The Arizona Republic noted today:
In a historic move, the Citizens Clean Elections Commission voted
Thursday to oust state Rep. David Burnell Smith from office for
overspending his public campaign limits by more than $6,000.
The 5-0 vote marks the first time in the United States that a
legislator has been ordered to forfeit his office for violating a
publicly financed election system.
I don't know anything about Mr. Smith, so I don't know if I would agree with any of his politics or not -- I suspect though that he and I would not see eye to eye on a number of issues. This case nevertheless leaves me with mixed feelings.
On one side, Mr. Smith signed on to the clean elections program (he doesn't have to) and accepted public funding, and thereby accepted spending limits. He was obviously sloppy (as a minimum) in his accounting, or at worst flaunted the restrictions.
However, on the opposite side, I hate this type of campaign law. I don't like any restrictions on spending, which equate to limitations on first amendment speech rights. I don't even like voluntary programs like this, because they use public money - read that as MY money - to finance candidates and viewpoints that I don't necessarily agree with. In these voluntary programs, candidates are effectively being offered a publicly funded bribe to waive their first amendment rights, as argued in this suit. I don't like seeing this next step in the arms race to limit political speech. The ability of an unelected commision of busybodies and nitpickers to actually invalidate free elections and toss out elected officials merely because they used $6000 too much free speech is scary. Would anyone in their right mind wish to grant this power to the FEC?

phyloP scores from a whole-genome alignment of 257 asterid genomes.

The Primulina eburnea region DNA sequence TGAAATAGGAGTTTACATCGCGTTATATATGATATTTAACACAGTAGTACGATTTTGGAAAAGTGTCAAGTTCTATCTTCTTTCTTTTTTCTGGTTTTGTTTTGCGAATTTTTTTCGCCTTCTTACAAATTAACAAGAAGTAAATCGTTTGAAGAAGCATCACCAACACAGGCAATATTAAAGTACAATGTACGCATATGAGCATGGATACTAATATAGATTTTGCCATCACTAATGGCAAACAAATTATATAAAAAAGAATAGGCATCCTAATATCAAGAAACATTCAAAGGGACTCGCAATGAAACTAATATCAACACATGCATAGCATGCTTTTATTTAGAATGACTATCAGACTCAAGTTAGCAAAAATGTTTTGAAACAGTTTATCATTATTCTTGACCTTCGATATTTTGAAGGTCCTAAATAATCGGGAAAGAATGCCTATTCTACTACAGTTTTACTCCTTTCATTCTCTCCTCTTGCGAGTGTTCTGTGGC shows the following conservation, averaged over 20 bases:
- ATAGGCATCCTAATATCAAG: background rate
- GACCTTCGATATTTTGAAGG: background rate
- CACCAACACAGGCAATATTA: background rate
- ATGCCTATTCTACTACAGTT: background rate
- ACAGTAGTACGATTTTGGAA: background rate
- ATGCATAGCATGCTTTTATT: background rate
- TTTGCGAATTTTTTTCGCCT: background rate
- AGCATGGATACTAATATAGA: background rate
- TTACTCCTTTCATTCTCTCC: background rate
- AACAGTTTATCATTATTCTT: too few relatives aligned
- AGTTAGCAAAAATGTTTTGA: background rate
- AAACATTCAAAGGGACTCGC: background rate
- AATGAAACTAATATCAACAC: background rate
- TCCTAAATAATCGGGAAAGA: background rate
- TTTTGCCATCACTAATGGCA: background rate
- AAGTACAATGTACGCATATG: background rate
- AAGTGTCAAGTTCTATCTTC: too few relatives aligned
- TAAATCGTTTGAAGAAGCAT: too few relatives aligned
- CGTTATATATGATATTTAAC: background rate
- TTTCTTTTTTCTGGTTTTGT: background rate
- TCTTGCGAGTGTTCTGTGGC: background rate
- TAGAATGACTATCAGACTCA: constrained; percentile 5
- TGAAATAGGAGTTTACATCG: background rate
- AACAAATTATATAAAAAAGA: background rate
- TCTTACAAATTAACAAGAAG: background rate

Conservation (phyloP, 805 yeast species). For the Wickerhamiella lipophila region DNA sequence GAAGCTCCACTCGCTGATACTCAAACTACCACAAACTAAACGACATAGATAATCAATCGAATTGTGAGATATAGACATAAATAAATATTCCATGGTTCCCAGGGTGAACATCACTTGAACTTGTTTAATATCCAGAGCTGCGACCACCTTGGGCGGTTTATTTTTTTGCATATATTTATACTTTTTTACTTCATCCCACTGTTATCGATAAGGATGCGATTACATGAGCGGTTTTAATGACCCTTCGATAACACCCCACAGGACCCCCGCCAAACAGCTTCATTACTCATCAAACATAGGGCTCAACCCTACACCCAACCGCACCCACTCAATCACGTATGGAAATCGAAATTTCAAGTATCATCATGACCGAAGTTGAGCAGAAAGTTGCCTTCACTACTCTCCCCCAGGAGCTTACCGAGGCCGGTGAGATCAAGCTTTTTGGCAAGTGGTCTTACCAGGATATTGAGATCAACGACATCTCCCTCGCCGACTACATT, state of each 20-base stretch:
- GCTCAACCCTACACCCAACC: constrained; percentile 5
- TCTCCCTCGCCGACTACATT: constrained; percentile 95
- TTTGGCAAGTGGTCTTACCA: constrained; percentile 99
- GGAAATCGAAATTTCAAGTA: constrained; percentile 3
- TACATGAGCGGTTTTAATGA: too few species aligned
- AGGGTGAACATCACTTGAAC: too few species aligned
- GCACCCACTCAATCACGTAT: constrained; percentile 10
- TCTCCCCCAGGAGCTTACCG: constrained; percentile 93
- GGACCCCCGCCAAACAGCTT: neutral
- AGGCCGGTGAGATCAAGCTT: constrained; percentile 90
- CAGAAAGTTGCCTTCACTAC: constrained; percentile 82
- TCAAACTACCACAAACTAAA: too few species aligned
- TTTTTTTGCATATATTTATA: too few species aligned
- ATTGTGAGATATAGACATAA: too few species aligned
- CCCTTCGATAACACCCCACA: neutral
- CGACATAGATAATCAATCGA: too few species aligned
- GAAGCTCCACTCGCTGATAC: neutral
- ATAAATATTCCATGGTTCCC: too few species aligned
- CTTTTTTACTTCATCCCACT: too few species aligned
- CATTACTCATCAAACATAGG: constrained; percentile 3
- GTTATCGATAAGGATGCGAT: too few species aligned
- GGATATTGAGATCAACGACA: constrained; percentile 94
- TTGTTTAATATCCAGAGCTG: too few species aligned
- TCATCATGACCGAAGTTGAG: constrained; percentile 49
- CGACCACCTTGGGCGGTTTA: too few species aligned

By the way, the language in the Republic article is funny, and shows their bias in this. Note this line, emphasis added:
The commission's vote comes after three months of scrutiny in what has
been billed as the biggest test for Arizona's popular but controversial
system of taxpayer-funded political campaigns.
Here is a hint: whenever a reporter calls a program "popular", it means that it is a program that the reporter or the paper's editorial staff supports. It does not mean that they have polling data backing up this claim. Don't believe me? Then note this line from the same article:
Some commissioners admitted they were reluctant to attempt to overturn
the wishes of voters in a legislative district but said it was more
important to uphold the wishes of the state's voters, who narrowly
approved the Clean Elections initiative in 1998.
Ahh, so this "popular" program was only "narrowly approved". In fact, I looked it up. Smith won his election by a far larger margin of victory than did the Clean Elections initiative. Should the AZ Republic be calling him the "popular" legislator?